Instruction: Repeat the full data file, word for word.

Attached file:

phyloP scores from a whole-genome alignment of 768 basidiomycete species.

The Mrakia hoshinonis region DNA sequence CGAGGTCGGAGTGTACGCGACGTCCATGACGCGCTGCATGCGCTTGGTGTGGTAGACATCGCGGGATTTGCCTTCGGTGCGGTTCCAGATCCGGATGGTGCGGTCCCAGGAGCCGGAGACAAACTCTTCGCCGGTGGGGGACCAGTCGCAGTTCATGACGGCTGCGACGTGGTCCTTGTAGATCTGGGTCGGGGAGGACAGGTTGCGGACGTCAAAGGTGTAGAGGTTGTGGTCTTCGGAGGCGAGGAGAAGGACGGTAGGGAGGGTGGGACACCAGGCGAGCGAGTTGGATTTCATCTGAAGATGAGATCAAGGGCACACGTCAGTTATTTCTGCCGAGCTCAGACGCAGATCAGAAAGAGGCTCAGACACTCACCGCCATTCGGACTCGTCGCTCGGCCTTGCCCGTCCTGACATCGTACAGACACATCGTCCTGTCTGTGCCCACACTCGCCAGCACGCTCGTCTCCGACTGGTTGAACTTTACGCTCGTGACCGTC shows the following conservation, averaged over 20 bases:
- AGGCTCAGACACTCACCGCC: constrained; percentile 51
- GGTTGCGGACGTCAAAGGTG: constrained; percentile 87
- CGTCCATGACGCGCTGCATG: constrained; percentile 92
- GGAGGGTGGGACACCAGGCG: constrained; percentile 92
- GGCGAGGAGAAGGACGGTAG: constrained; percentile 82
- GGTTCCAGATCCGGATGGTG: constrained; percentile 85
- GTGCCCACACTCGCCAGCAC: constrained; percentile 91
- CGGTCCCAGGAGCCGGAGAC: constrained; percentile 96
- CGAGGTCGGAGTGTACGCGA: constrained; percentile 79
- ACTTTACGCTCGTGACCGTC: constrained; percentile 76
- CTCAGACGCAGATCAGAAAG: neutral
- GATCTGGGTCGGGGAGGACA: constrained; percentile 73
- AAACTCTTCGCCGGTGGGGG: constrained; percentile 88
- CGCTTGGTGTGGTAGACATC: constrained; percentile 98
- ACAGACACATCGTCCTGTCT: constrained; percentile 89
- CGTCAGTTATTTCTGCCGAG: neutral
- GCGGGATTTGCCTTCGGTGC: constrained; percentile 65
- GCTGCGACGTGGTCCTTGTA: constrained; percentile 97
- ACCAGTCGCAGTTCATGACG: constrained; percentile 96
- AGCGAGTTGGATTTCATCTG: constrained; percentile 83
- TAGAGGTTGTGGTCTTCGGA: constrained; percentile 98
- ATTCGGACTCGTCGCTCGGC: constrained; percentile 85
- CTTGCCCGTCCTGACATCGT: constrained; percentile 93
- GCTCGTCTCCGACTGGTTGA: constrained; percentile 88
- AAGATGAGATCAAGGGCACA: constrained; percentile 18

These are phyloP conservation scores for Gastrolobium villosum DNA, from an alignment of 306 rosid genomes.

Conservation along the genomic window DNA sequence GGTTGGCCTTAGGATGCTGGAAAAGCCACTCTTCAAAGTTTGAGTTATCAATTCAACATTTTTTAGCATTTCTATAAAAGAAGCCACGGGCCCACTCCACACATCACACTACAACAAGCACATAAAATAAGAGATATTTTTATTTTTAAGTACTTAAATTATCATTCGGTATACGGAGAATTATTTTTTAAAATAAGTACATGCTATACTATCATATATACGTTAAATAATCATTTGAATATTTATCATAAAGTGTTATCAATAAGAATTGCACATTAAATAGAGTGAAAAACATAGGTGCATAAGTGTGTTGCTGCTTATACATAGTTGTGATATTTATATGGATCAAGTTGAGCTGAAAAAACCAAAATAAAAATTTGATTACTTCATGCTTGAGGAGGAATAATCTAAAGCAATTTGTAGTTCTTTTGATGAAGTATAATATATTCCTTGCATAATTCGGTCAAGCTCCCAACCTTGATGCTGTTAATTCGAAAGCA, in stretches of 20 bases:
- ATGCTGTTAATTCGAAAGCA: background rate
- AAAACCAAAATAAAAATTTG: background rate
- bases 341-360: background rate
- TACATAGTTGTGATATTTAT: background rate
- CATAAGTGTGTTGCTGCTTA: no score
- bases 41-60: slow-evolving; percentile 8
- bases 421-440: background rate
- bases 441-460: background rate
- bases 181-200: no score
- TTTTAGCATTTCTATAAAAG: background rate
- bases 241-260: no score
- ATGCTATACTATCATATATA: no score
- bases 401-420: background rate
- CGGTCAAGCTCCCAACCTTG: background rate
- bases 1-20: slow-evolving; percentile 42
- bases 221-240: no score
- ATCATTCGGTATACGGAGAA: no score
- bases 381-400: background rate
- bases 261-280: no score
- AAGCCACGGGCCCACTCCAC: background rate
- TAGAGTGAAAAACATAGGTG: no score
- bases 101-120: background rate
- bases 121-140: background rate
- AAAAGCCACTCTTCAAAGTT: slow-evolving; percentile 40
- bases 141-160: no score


phyloP scores from a whole-genome alignment of 768 basidiomycete species.

The Mrakia hoshinonis region DNA sequence CGAGGTCGGAGTGTACGCGACGTCCATGACGCGCTGCATGCGCTTGGTGTGGTAGACATCGCGGGATTTGCCTTCGGTGCGGTTCCAGATCCGGATGGTGCGGTCCCAGGAGCCGGAGACAAACTCTTCGCCGGTGGGGGACCAGTCGCAGTTCATGACGGCTGCGACGTGGTCCTTGTAGATCTGGGTCGGGGAGGACAGGTTGCGGACGTCAAAGGTGTAGAGGTTGTGGTCTTCGGAGGCGAGGAGAAGGACGGTAGGGAGGGTGGGACACCAGGCGAGCGAGTTGGATTTCATCTGAAGATGAGATCAAGGGCACACGTCAGTTATTTCTGCCGAGCTCAGACGCAGATCAGAAAGAGGCTCAGACACTCACCGCCATTCGGACTCGTCGCTCGGCCTTGCCCGTCCTGACATCGTACAGACACATCGTCCTGTCTGTGCCCACACTCGCCAGCACGCTCGTCTCCGACTGGTTGAACTTTACGCTCGTGACCGTC shows the following conservation, averaged over 20 bases:
- AGGCTCAGACACTCACCGCC: constrained; percentile 51
- GGTTGCGGACGTCAAAGGTG: constrained; percentile 87
- CGTCCATGACGCGCTGCATG: constrained; percentile 92
- GGAGGGTGGGACACCAGGCG: constrained; percentile 92
- GGCGAGGAGAAGGACGGTAG: constrained; percentile 82
- GGTTCCAGATCCGGATGGTG: constrained; percentile 85
- GTGCCCACACTCGCCAGCAC: constrained; percentile 91
- CGGTCCCAGGAGCCGGAGAC: constrained; percentile 96
- CGAGGTCGGAGTGTACGCGA: constrained; percentile 79
- ACTTTACGCTCGTGACCGTC: constrained; percentile 76
- CTCAGACGCAGATCAGAAAG: neutral
- GATCTGGGTCGGGGAGGACA: constrained; percentile 73
- AAACTCTTCGCCGGTGGGGG: constrained; percentile 88
- CGCTTGGTGTGGTAGACATC: constrained; percentile 98
- ACAGACACATCGTCCTGTCT: constrained; percentile 89
- CGTCAGTTATTTCTGCCGAG: neutral
- GCGGGATTTGCCTTCGGTGC: constrained; percentile 65
- GCTGCGACGTGGTCCTTGTA: constrained; percentile 97
- ACCAGTCGCAGTTCATGACG: constrained; percentile 96
- AGCGAGTTGGATTTCATCTG: constrained; percentile 83
- TAGAGGTTGTGGTCTTCGGA: constrained; percentile 98
- ATTCGGACTCGTCGCTCGGC: constrained; percentile 85
- CTTGCCCGTCCTGACATCGT: constrained; percentile 93
- GCTCGTCTCCGACTGGTTGA: constrained; percentile 88
- AAGATGAGATCAAGGGCACA: constrained; percentile 18

These are phyloP conservation scores for Gastrolobium villosum DNA, from an alignment of 306 rosid genomes.

Conservation along the genomic window DNA sequence GGTTGGCCTTAGGATGCTGGAAAAGCCACTCTTCAAAGTTTGAGTTATCAATTCAACATTTTTTAGCATTTCTATAAAAGAAGCCACGGGCCCACTCCACACATCACACTACAACAAGCACATAAAATAAGAGATATTTTTATTTTTAAGTACTTAAATTATCATTCGGTATACGGAGAATTATTTTTTAAAATAAGTACATGCTATACTATCATATATACGTTAAATAATCATTTGAATATTTATCATAAAGTGTTATCAATAAGAATTGCACATTAAATAGAGTGAAAAACATAGGTGCATAAGTGTGTTGCTGCTTATACATAGTTGTGATATTTATATGGATCAAGTTGAGCTGAAAAAACCAAAATAAAAATTTGATTACTTCATGCTTGAGGAGGAATAATCTAAAGCAATTTGTAGTTCTTTTGATGAAGTATAATATATTCCTTGCATAATTCGGTCAAGCTCCCAACCTTGATGCTGTTAATTCGAAAGCA, in stretches of 20 bases:
- ATGCTGTTAATTCGAAAGCA: background rate
- AAAACCAAAATAAAAATTTG: background rate
- bases 341-360: background rate
- TACATAGTTGTGATATTTAT: background rate
- CATAAGTGTGTTGCTGCTTA: no score
- bases 41-60: slow-evolving; percentile 8
- bases 421-440: background rate
- bases 441-460: background rate
- bases 181-200: no score
- TTTTAGCATTTCTATAAAAG: background rate
- bases 241-260: no score
- ATGCTATACTATCATATATA: no score
- bases 401-420: background rate
- CGGTCAAGCTCCCAACCTTG: background rate
- bases 1-20: slow-evolving; percentile 42
- bases 221-240: no score
- ATCATTCGGTATACGGAGAA: no score
- bases 381-400: background rate
- bases 261-280: no score
- AAGCCACGGGCCCACTCCAC: background rate
- TAGAGTGAAAAACATAGGTG: no score
- bases 101-120: background rate
- bases 121-140: background rate
- AAAAGCCACTCTTCAAAGTT: slow-evolving; percentile 40
- bases 141-160: no score